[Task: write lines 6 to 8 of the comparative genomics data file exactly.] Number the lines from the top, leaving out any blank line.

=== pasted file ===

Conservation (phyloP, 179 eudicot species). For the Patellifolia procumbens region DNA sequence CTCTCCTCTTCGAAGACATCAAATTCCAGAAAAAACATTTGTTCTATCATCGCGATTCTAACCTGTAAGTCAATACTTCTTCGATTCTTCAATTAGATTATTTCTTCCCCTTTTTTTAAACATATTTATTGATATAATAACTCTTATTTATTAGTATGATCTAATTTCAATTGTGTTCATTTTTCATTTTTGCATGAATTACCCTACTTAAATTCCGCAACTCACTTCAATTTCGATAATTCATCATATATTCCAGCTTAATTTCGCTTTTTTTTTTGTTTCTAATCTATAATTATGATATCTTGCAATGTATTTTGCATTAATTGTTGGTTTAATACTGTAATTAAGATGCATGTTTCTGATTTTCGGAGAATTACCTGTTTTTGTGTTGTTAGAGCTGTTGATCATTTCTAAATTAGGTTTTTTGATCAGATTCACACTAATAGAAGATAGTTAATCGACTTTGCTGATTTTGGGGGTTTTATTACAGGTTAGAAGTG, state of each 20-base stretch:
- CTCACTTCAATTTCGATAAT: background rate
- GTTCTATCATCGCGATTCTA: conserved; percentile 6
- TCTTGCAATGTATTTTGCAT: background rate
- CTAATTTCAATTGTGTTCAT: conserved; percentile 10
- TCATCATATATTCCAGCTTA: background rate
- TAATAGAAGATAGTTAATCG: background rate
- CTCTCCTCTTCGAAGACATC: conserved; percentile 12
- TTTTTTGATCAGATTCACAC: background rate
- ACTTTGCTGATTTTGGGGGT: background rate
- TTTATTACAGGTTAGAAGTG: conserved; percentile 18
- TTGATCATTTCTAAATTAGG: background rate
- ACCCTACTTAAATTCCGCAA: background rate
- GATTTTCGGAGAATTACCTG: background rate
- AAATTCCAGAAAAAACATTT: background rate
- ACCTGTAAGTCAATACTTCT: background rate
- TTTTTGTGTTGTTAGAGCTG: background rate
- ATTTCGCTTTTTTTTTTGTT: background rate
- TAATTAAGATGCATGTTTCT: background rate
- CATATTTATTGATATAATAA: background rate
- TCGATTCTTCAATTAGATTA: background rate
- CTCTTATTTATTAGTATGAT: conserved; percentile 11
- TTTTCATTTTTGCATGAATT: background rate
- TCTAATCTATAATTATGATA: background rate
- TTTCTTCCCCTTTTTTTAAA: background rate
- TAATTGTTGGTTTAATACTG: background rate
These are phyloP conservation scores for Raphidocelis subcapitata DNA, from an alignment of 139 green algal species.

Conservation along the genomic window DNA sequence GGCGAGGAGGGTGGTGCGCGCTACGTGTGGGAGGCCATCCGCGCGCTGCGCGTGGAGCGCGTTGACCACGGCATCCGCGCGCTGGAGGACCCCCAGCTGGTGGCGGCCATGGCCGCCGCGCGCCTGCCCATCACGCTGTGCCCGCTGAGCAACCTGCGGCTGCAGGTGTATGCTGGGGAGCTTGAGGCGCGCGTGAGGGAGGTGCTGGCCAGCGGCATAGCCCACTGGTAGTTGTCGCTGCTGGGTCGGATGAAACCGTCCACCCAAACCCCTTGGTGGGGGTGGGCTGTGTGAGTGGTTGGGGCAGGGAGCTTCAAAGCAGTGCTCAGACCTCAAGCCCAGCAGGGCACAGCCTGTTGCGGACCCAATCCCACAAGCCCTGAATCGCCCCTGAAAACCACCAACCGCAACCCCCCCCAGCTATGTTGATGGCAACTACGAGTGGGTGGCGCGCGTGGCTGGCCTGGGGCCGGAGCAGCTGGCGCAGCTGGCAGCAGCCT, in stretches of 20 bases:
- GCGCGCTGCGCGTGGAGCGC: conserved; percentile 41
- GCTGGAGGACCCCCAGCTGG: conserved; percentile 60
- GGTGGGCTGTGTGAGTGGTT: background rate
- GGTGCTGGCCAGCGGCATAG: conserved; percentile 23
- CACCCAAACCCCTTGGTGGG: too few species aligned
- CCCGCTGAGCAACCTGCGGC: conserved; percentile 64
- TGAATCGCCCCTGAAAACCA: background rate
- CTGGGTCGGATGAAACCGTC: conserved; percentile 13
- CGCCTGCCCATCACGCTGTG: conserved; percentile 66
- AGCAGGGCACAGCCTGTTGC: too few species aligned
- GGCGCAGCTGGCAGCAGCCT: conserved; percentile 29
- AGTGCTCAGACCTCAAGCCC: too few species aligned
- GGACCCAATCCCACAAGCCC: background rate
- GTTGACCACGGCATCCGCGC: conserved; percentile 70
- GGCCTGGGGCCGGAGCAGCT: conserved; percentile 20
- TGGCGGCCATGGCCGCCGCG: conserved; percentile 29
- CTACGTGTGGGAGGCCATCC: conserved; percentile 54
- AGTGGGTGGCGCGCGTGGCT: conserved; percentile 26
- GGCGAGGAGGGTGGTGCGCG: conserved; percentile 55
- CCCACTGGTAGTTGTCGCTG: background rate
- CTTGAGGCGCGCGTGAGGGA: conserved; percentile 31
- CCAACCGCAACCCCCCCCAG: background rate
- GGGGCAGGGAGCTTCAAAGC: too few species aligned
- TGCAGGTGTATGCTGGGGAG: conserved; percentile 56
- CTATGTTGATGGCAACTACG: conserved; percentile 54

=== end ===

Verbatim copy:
- TCATCATATATTCCAGCTTA: background rate
- TAATAGAAGATAGTTAATCG: background rate
- CTCTCCTCTTCGAAGACATC: conserved; percentile 12